ICv2 got a chance to interview artist Alex Ross on his work with Kurt Busiek on Dynamite’s Kirby: Genesis, due out in May (see “Ross, Busiek Collaborating on 'Kirby: Genesis'”).  In this interview, we talk with Ross about the raw material from Kirby, the artistic process, and working with Busiek and Jack Herbert.

Why did you decide to take on this project?
I knew that working with any of Kirby’s properties would be potentially intriguing.  What opened up for me with the project is how much stuff we could expand into of his body of work.  It’s so fantastic to elaborate on Kirby visuals that speak volumes but he never had or took the opportunity to do more with.  Combining that with those independent works that he did elaborate on makes a fun new tapestry unique to Kirby’s vision given form as its own specific comic universe.

Can you explain your working process—how do you go about co-plotting an eight-issue series like this?  Who does what?
A lot of what I contributed in this was recommending specific things that piqued my interest to elaborate on.  Many of Kirby’s colored portfolio plates grabbed my attention as something to put more at the forefront of characters Kirby had completely visualized, and therefore we could more reasonably adapt his vision.  Kurt did so much work in taking lead in this project that it was a real pleasure to hop on his creative wave.  I’ve worked on a range of different projects where either I’ve taken lead or I’ve followed another’s, and this is very invigorating to know Kurt took this as a passion project to fully invest his time and curiosity in.  Doing research into the archives of Kirby is a lot of work, and beginning to crack that sensibility for what Jack might have intended is a real challenge that takes a writer being at his most focused.

Do you provide page breakdowns for the penciler, and if so, which of you is more involved in doing so, or do you collaborate on that as well?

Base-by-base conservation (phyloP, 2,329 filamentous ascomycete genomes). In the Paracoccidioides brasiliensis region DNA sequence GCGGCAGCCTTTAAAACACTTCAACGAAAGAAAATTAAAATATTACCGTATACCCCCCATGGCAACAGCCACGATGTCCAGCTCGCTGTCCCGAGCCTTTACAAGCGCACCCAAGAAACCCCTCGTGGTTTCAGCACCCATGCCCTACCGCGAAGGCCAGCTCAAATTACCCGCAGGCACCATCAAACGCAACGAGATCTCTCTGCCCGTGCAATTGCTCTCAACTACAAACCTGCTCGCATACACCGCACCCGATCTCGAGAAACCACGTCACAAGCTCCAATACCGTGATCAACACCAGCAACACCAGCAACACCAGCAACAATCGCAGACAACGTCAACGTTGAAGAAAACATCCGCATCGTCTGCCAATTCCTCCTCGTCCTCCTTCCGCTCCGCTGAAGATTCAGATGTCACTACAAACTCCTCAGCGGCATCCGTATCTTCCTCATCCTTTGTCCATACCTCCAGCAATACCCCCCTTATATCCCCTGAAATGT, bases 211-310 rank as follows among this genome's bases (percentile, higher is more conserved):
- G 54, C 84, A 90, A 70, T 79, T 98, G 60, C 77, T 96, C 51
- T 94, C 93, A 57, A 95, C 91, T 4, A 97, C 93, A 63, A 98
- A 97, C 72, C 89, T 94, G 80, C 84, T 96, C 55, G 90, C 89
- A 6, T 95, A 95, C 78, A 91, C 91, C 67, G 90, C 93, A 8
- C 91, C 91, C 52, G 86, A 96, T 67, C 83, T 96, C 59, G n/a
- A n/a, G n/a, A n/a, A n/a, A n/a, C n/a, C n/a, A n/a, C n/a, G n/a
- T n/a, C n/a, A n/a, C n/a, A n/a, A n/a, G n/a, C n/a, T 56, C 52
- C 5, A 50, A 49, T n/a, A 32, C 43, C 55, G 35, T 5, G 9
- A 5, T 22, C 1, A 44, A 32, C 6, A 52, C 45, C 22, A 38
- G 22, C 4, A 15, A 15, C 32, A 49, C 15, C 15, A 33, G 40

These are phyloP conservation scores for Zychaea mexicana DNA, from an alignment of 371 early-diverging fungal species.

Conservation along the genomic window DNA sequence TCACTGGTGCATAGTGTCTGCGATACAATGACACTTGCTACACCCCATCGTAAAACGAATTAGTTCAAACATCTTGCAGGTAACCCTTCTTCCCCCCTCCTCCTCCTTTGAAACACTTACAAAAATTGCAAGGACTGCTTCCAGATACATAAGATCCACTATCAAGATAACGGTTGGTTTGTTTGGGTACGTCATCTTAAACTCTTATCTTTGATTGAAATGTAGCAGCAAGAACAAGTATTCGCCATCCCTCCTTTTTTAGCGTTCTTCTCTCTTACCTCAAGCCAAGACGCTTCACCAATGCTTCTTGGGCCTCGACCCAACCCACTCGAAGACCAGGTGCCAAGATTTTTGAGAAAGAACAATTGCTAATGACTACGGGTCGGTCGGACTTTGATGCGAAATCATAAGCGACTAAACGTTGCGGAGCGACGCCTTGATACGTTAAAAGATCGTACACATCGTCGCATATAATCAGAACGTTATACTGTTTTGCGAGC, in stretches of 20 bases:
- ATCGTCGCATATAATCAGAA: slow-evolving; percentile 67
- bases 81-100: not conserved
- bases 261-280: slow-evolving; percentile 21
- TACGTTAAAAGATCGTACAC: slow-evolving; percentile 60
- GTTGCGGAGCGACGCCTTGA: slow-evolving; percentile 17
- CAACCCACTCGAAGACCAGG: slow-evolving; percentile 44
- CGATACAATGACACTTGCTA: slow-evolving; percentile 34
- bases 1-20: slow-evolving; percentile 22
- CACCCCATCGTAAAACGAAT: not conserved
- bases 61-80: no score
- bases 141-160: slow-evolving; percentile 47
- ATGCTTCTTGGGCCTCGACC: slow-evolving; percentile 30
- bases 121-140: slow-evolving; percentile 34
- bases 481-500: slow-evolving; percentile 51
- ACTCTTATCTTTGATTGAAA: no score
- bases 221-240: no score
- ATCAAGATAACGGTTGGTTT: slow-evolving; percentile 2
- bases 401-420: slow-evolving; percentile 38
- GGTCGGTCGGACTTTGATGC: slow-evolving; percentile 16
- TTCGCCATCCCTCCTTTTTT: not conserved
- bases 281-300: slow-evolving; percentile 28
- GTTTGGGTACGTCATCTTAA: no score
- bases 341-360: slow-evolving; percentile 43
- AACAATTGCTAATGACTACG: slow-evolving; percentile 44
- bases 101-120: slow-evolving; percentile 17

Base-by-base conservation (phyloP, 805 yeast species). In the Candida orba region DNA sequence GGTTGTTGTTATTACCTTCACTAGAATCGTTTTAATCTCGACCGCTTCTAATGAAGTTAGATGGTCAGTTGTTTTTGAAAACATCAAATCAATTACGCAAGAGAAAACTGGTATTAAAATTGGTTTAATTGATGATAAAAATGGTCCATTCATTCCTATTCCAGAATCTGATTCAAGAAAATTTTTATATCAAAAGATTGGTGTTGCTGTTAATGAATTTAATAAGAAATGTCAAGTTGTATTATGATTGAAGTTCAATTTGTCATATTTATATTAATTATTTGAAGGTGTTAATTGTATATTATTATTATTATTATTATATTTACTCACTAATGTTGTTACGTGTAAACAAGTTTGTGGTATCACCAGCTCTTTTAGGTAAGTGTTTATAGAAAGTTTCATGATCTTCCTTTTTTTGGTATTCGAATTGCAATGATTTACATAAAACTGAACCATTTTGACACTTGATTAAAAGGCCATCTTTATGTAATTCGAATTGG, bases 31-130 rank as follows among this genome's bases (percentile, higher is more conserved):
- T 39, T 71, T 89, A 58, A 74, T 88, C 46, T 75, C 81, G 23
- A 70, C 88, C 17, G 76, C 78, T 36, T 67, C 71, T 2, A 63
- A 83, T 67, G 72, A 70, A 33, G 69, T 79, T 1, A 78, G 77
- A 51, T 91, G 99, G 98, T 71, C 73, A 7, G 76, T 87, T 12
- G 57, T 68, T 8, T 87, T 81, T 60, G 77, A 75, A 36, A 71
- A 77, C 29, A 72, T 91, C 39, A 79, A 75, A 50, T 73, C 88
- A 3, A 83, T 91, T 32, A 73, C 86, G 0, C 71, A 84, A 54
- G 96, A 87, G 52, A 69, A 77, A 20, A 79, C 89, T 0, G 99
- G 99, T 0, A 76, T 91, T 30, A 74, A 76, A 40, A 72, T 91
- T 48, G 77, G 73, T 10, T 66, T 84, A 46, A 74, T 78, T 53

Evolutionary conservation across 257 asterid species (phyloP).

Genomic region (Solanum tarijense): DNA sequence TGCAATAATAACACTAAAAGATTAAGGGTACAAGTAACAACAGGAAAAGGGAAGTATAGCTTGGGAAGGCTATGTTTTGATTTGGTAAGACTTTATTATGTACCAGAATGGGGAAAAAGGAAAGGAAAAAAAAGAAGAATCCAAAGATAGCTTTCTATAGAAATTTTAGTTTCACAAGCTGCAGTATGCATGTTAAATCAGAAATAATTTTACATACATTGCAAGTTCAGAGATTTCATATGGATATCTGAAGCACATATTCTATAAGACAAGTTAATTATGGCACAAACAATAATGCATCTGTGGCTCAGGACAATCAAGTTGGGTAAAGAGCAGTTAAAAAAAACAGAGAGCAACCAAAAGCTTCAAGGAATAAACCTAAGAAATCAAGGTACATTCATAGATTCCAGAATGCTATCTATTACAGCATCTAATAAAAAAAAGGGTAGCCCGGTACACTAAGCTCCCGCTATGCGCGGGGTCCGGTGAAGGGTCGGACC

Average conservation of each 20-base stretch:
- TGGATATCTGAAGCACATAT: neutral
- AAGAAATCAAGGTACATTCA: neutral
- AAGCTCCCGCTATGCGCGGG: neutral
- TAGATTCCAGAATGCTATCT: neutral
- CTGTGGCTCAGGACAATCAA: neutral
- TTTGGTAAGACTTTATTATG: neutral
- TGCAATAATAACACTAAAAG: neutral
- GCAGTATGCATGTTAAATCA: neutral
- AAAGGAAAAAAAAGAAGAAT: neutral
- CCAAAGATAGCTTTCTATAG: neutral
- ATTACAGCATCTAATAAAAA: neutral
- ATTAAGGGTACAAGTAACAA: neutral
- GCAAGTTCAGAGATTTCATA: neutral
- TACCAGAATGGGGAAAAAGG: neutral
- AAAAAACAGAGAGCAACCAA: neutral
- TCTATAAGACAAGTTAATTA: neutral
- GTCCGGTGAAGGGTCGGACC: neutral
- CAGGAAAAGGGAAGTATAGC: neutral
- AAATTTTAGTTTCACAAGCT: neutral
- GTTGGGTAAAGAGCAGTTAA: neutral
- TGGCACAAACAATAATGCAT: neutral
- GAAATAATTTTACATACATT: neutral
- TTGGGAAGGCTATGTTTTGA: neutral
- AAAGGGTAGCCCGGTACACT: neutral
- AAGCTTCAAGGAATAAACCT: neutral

From Kurt’s script, I am following his visual cues to layout the pages as dramatically as I can see them.  Jackson Herbert and I are very similar as artists, and there’s not a big divided between the way we may see things, so the challenge is to try and find some extra push in what I could contribute for layouts that would be more “in your face” as a way to interpret Kirby’s style of energy.  

Alex, I understand that you are doing some painted interior pages as well cover designs.  How do you decide which pages you will illustrate?
There are some characters in the story that will be painted every time they appear.  This has necessitated some full pages as well as select panels to illustrate them in.  Various other moments have included some introductory shots of key characters that I’ve illustrated.  Kurt usually has some character or image in mind for where he’d like to apply me.

How do you integrate your painted art with the more traditional pencil, ink and color technique of Jack Herbert?
Since I’m laying out the pages that my painted works intersect with, and Jackson follows my guidelines, it’s been no trouble to have the two styles integrate.

Who is the favorite Kirby character you are working with on this project—and has that perception changed as you have gotten into it more?
Every character has an aspect of classic Kirby design work that I can lose myself in.  There are a number of Hulk/Thing-sized characters, as well as semi-patriotic lead types.  For one, I’m excited to do images of Silver Star to try and add my own approach of realistically rendering chrome to his metal finish.   With this I’m hopefully making him an even more appealing Kirby archetype.
What are the elements of Jack Kirby’s art style that made him so influential?  Have you tried to keep those elements in place in Kirby: Genesis?
When one describes Kirby’s style, a key word that is often used is “energy.”  The kinetic energy of Kirby’s storytelling has an animated quality that propels the reader through the action.  Kirby’s graphically simplified blocky body shapes breaks down figures and objects alike into a visual language that impacts on the subconscious level.  It is in its way a form of cartooning, but also high art.  Kirby drew the naked id of the mind.  A lot of these shapes and ways of presenting the figure can be interpreted in a number of different styles, not exact Kirby.  My approach may seem quite different, but I find that his world overlaps my sensibility very easily, and most of what I have to do is keep alive the specifics of his character designs and hopefully translate them with a decent understanding of how they work.

Click here for ICv2's interview with Kurt Busiek on Kirby: Genesis